Carl Love

27214 Reputation

11 years, 344 days
Himself
Wayland, Massachusetts, United States
My name was formerly Carl Devore.

MaplePrimes Activity

These are answers submitted by Carl Love

The diagram has two quadrilaterals that I'll call the "kite" and the "dart". They share two sides. I'll label these points as vertices:

• A: point at the 60-degree angle
• N: point where n is used
• C: point in center where two lines cross
• M: point where is used
• X: point where x is used.

The kite is ANCM; the dart is XNCM. Now make two equations using that the sum of the angles of a quadrilateral is 360 degrees.

```#quadrilateral ANCM:
Kite:= 60 + (180-2*n) + (180-40) + (180-2*m) = 360;
#       A       N           C          M
Kite := 560 - 2 m - 2 n = 360

Dart:= x + n + (180+40) + m = 360;
#      X   N       C      M
Dart := x + m + 220 + n = 360

x = eval(x, solve({Kite, Dart}));
x = 40

```

Disjunctive normal form; bug in solve...

Converting expr to disjunctive normal form makes it much easier to process. We will see that there's no solution, but there's a bug in solve that led you to believe that there was one. Of the 98 cases (as also mentioned by Christian Wolinski), solve finds a solution for 3, it's the same solution for all 3, and it's essentially the same solution that you got with RealDomain:-solve. But it's very easy to show (done below) that these solutions are incorrect.

 > restart;
 > expr := Or(And(-p^2 + 3*q < 0, p < 0, p^2 - 4*q < 0, Or(And(p < 0, -q < 0), p < 0, q < 0), Or(And(-2*p^2 + 3*q < 0, -q^2 < 0), And(p <= 0, Or(-2*p^2 + 3*q < 0, q^2 < 0))), Or(And(Or(And(p < 0, -q < 0), p < 0, q < 0), Or(And(-2*p^2 + 3*q < 0, -q^2 < 0), And(p <= 0, Or(-2*p^2 + 3*q < 0, q^2 < 0)))), And(p < 0, -q < 0), p < 0, q < 0, And(2*p^2 - 3*q < 0, -q^2 < 0), And(-p <= 0, Or(2*p^2 - 3*q < 0, q^2 < 0))), -2*p^5 + 15*p^3*q - 27*p*q^2 <= 0, p^2*q^2 - 4*q^3 = 0), And(p^2 - 3*q = 0, p < 0, -2*p^2 + 3*q < 0, Or(And(p < 0, -2*p^2 + 3*q < 0), p < 0, 2*p^2 - 3*q < 0), 2*p^3 - 9*p*q = 0), And(-p^2 + 3*q < 0, Or(And(p < 0, p^2 - 4*q < 0), p < 0, -p^2 + 4*q < 0), p < 0, -q < 0, Or(And(-2*p^2 + 3*q < 0, -q^2 < 0), And(-p <= 0, Or(-2*p^2 + 3*q < 0, q^2 < 0))), Or(And(p < 0, -q < 0, Or(And(-2*p^2 + 3*q < 0, -q^2 < 0), And(-p <= 0, Or(-2*p^2 + 3*q < 0, q^2 < 0)))), And(p < 0, -q < 0), And(2*p^2 - 3*q < 0, -q^2 < 0), And(p <= 0, Or(2*p^2 - 3*q < 0, q^2 < 0))), 2*p^5 - 15*p^3*q + 27*p*q^2 <= 0, p^2*q^2 - 4*q^3 = 0)):

Convert to disjunctive normal form (DNF):

 > use L= Logic in         DFT:= eval(         L:-Convert(eval(expr, [And= L:-`&and`, Or= L:-`&or`]), 'DNF'),         [L:-`&and`= `{}`, L:-`&or`= `[]`]      ) end use:

Verify accuracy and feasibility:

 > nops(%), indets~((S:= {%[]}), name), nops~(S), type(DFT, list(set({`=`, `<`, `<=`}))), nops~((eq:= select~(type, S, `=`))), indets~(eq, name);

Separate sets that should be solved for 1 variable and those solved for 2, based on the number of equations in the set:

 > (eqs1, eqs2):= selectremove(s-> nops(indets(s, `=`))=1, S):
 > sols:= remove~(rhs=(), map~(1@@0@curry(op,1)@`[]`=solve, [eqs1\$2, eqs2], [{p}, {q}, {p,q}]));

 > L:= lhs~(sols[1]): ;

 > rhs~(sols[1])[];

So q=1, p=2 is a witness, which we'll test:

 > W:= [q=1, p=2]:
 > ormap(evalb, andmap~(evalb, eval(L, W)));

It's a bug in solve! Easy to confirm by eye also:

 > eval(L, W);

Note the 2 < 0.

 > map(solve, L, {q}), map(solve, L, {p,q}, parametric);

 > evalb(eval(eval(expr, W), [And= `and`, Or= `or`]));

Worksheet:-WorksheetToMapleText...

The command Worksheet:-WorksheetToMapleText should do most of the work of converting a worksheet to a procedure. You'll still need to do a little clean-up by hand. Save the worksheet without output (Ctrl-D) before doing this.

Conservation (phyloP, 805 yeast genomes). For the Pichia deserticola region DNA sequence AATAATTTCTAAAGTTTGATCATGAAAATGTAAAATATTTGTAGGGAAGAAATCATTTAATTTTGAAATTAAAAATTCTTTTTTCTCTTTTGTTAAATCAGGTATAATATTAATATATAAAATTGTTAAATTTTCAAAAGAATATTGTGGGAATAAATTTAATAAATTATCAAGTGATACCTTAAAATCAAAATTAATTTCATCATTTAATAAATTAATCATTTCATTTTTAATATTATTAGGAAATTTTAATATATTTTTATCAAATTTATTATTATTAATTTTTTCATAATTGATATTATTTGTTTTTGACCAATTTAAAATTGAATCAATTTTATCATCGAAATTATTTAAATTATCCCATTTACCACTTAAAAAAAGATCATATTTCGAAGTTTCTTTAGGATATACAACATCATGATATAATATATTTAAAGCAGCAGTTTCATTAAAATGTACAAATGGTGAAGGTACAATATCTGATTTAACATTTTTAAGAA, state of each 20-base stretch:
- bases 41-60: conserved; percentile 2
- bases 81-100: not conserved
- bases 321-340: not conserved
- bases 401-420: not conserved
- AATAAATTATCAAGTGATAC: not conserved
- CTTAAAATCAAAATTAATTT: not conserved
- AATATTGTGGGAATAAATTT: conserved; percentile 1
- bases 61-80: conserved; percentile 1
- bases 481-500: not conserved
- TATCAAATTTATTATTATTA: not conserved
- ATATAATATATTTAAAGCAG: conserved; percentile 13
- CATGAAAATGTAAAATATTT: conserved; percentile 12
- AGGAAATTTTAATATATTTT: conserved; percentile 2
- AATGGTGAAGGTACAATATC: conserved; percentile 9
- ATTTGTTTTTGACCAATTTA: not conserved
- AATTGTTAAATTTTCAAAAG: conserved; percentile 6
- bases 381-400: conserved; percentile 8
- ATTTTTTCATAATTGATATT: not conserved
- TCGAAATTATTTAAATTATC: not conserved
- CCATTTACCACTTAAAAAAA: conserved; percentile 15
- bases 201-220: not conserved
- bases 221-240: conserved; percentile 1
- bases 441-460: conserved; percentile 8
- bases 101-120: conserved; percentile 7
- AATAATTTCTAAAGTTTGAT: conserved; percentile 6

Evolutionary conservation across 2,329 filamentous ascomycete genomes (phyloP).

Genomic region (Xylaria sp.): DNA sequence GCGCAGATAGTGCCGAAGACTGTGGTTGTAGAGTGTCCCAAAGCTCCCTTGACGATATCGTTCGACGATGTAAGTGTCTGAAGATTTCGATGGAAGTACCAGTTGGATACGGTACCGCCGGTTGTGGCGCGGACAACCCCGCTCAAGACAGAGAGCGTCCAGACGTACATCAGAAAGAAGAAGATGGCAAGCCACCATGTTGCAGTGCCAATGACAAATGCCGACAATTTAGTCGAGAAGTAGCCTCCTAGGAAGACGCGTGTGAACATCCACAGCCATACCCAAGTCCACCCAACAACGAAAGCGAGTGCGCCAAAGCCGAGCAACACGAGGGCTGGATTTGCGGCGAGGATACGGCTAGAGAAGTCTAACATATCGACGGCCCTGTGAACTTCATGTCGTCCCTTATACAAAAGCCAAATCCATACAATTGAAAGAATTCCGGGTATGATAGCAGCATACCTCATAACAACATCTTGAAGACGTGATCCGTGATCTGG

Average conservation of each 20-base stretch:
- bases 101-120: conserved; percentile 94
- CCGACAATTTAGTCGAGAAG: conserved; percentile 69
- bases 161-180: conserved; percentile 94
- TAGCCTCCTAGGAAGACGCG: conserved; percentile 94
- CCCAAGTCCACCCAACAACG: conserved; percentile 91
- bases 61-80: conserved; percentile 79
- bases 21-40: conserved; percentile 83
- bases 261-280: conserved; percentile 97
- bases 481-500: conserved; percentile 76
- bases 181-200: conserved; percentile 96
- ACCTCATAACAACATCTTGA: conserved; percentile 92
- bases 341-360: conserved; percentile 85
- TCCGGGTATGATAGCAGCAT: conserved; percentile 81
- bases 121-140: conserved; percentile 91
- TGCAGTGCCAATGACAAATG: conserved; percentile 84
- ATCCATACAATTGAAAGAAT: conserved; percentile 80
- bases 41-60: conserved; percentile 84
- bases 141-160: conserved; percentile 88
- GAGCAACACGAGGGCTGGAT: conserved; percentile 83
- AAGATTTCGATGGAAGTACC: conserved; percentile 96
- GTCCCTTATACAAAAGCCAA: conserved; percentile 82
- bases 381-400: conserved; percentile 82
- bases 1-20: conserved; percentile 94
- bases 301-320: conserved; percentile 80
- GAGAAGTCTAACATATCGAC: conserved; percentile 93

`tools/genglobal`...

Yes, the not-publically-documented command for doing this is `tools/genglobal`. Most commands that generate arbitrary constant names use it. I believe that dsolve used to use it but doesn't anymore, instead always using _C1_C2, ..., possibly aliased to c__1c__2, .... So, we just put a little wrapper around commands to change the constants:

restart:
SeqConst:= proc(e, prefix::symbol:= :-_C, new_prefix::symbol:= :-_C)
subsindets['flat', 2](e, suffixed(prefix, nonnegint), new_prefix, `tools/genglobal`[1])
end proc
:
SeqConst(dsolve(diff(y(x),x)=2*y(x)));

y(x) = _C2 exp(2 x)

SeqConst(dsolve(diff(y(x),x)=3*y(x)));
y(x) = _C3 exp(3 x)

Maple version of Mathematica's Cases...

Here is my Maple implementation of the Mathematica command Cases that you showed. If that command allows more-complicated patterns or wildcards that you'd like implemented, let me know. The objects in the pattern are either types or the triple-underscore zero-or-more-of-anything wildcard. (All explicit numbers are also considered types in Maple.)

```WildcardPatternPredicate:= proc(Pat::list({type, identical(:-___)}))
local P:= Array(1..0, datatype= integer[1]), t, k, np:= nops(Pat);
for k,t in Pat do
P,= `if`(k=1, "proc(", `if`(k<np or t::type, ", ", ""));
if t::type then P,= sprintf("%a::(%a)", _||k, t);
elif k=np then break
elif (t:= Pat[k+1]) = :-___ then next
else P,= sprintf("%a::seq(Not(%a))", _||k, t)
fi
od;
if t::type then P,= ", \$" else np-- fi;
P,= sprintf(") option overload; %a; true end proc", _||np);
end proc
:
Cases:= (L, P::list({type, identical(:-___)}))->
select(WildcardPatternPredicate(P), L)
:
Cases(combinat:-permute(4), [___,2,___,3,___]);
[[1, 2, 3, 4], [1, 2, 4, 3], [1, 4, 2, 3], [2, 1, 3, 4],
[2, 1, 4, 3], [2, 3, 1, 4], [2, 3, 4, 1], [2, 4, 1, 3],
[2, 4, 3, 1], [4, 1, 2, 3], [4, 2, 1, 3], [4, 2, 3, 1]]

#Large-case time test:
CodeTools:-Usage(Cases(combinat:-permute(9), [___,2,___,3,___])):
nops(%) = 9!/2;
memory used=1.99GiB, alloc change=169.75MiB,
cpu time=3.16s, real time=6.99s, gc time=2.55s

181440 = 181440
```

The brilliant idea of using overload with the seq parameter modifier to effectively allow type-checking of expression sequences is due to @sursumCorda . Turning the patterns into predicates would be much more complicated without this idea.

This method is somewhat slower than most of the other methods presented in this thread, but it's not horribly slow. However, the patterns that it can handle are much more complicated than just permutations; in particular, the non-wildcards can be any type; they needn't be specific entities such as 2 or 3

primpart...

I don't know the extent of all your cases, but in this case the following does it:

primpart(factor(expr));
40 x - 24 y - 3

primpart returns what's left after all the constants have been factored out.

Your error was mixing up the argument order for has. The object being searched is its first argument; the things being searched for (disjunctively) are its second argument.

subsindets alternative...